Procol Harum

the Pale 

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The Waiter Brought a Tray – George Lovell

Reviewed by Charlie Allison for BtP

'Watch the book - the page is turning - how the tale unfolds'
A great pleasure this – to be asked to review this labour of love by my fellow Scot George Lovell, first released in the summer and now in its second edition, with an added ‘epilogue’ telling the tale of Procol’s London weekend

It is a joyous read for any Procol Harum fan, as he’s really writing for all of us who have travelled together over the past forty years, albeit separately on our own life journeys.

As well as our nationality, and time spent in Canada (now his home), George Lovell and I have occupied parallel Procol pathways – we were both turned on to the band in 1967, bought the first four albums, then saw the band live for the first time in October 1970. 

I actually attended their Jethro Tull date in Dundee (1 October – review here) one day ahead of George in Glasgow.   But whereas all I can remember is that the band was a four-piece and they finished with some mean rock'n'roll (and I couldn’t take my eyes off BJ Wilson’s drumming!), George has remembered the set-list and other aspects of that gig.  A detailed memory is just one of George’s gifts – he also writes a most engaging narrative.

The author (right) and the reviewer (left)We follow George’s progress out of adolescence in his own memorable summer of love with a now-lost German girl Marianne, to which the music, particularly A Salty Dog, provided a poignant accompaniment – so full of longing (or Sehnsucht, as she described it to ‘Georgi’).  The rest of this first incarnation is just covered by a list of gigs he attended – I’m sure there’s a lot more of George’s life that could have been included.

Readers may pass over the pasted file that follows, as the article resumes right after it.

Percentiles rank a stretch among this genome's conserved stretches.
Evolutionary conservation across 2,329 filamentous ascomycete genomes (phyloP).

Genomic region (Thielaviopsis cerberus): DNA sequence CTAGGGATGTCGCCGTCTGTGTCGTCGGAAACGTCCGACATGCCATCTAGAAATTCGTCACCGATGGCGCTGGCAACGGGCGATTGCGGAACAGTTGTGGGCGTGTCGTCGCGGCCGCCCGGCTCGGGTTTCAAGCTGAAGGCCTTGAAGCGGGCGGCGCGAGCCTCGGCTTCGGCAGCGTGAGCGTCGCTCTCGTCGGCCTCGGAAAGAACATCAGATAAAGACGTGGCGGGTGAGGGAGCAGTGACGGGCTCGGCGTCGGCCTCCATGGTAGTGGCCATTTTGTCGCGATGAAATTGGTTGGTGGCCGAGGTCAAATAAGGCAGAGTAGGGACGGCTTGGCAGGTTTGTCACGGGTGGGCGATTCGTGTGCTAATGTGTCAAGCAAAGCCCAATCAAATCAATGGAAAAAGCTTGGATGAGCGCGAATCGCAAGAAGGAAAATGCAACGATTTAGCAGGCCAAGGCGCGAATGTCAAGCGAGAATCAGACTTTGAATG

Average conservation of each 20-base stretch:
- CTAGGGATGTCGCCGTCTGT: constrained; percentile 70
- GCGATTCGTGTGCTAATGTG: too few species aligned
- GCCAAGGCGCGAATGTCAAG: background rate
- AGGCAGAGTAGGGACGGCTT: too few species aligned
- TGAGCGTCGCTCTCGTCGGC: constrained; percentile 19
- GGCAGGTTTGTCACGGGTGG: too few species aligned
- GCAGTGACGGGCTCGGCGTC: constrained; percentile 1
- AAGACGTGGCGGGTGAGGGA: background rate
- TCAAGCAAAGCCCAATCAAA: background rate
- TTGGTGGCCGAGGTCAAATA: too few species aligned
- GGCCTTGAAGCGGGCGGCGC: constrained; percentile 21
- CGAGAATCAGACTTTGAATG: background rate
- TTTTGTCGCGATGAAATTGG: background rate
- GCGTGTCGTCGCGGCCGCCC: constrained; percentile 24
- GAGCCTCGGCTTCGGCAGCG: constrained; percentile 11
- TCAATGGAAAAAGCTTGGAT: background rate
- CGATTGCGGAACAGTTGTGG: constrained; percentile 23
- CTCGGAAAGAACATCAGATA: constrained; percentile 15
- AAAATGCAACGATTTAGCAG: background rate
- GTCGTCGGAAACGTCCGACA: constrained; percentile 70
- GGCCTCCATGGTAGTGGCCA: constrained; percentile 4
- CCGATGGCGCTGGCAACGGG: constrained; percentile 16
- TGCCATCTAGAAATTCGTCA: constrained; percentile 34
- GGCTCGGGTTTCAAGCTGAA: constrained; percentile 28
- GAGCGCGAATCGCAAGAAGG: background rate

We resume in 1991 with George now based in Canada and an academic majoring in Central American history and geography – perhaps, by his own admission, inspired by Procol Harum to learn more about the Conquistadores.

George met up with the band during their 1991 North American tour, and was obviously trusted and allowed into the inner circle. He found all the band members relaxed, easy company and they seemed to take to his educated Scottish warmth.  George’s thrill at being regarded as a ‘song recognition groupie’ and identified by GB at a gig as a historical source are modestly expressed. We are pleased for him and share, not envy, these precious moments which elevate this book to higher heights.

We hear of big events – the LA thunderstorm, the BB King Club, the Guildford fireworks, Ledreborg. We learn of George’s embryonic singing career at Palers' events – culminating in his Rambling On at Lejre and his camp ‘Odd Couple’ thrusting (with Al) in London which was so enjoyed by Geoff Whitehorn  (who often takes off his Jock accent). 

George, who acknowledges that he ‘can’t carry a tune in a bucket’, revels in the company of these gifted ‘amateur’ Paler musicians exploring new renditions of the Procol repertoire, particularly those rare occasions when they are joined by the real band.

The narrative is full of references to Keith Reid’s lyrics, but these enhance our pleasure in reading the book.  They are never corny plagiarism, but appear clever and appropriate in every circumstance.  Maybe this is one reason why Keith was caught chuckling at it. Just like when Gary is described as enjoying his music in an alternate Palers' Band setting.

All we need now of course is further Procol Harum activity for George to document, and for that other well-travelled Paler 'One-Eye' to commit his unrivalled travels to print.

As someone wrote, many years ago – Write it down, it might be read.   Nothing’s better left unsaid . . .

Thanks, Charlie

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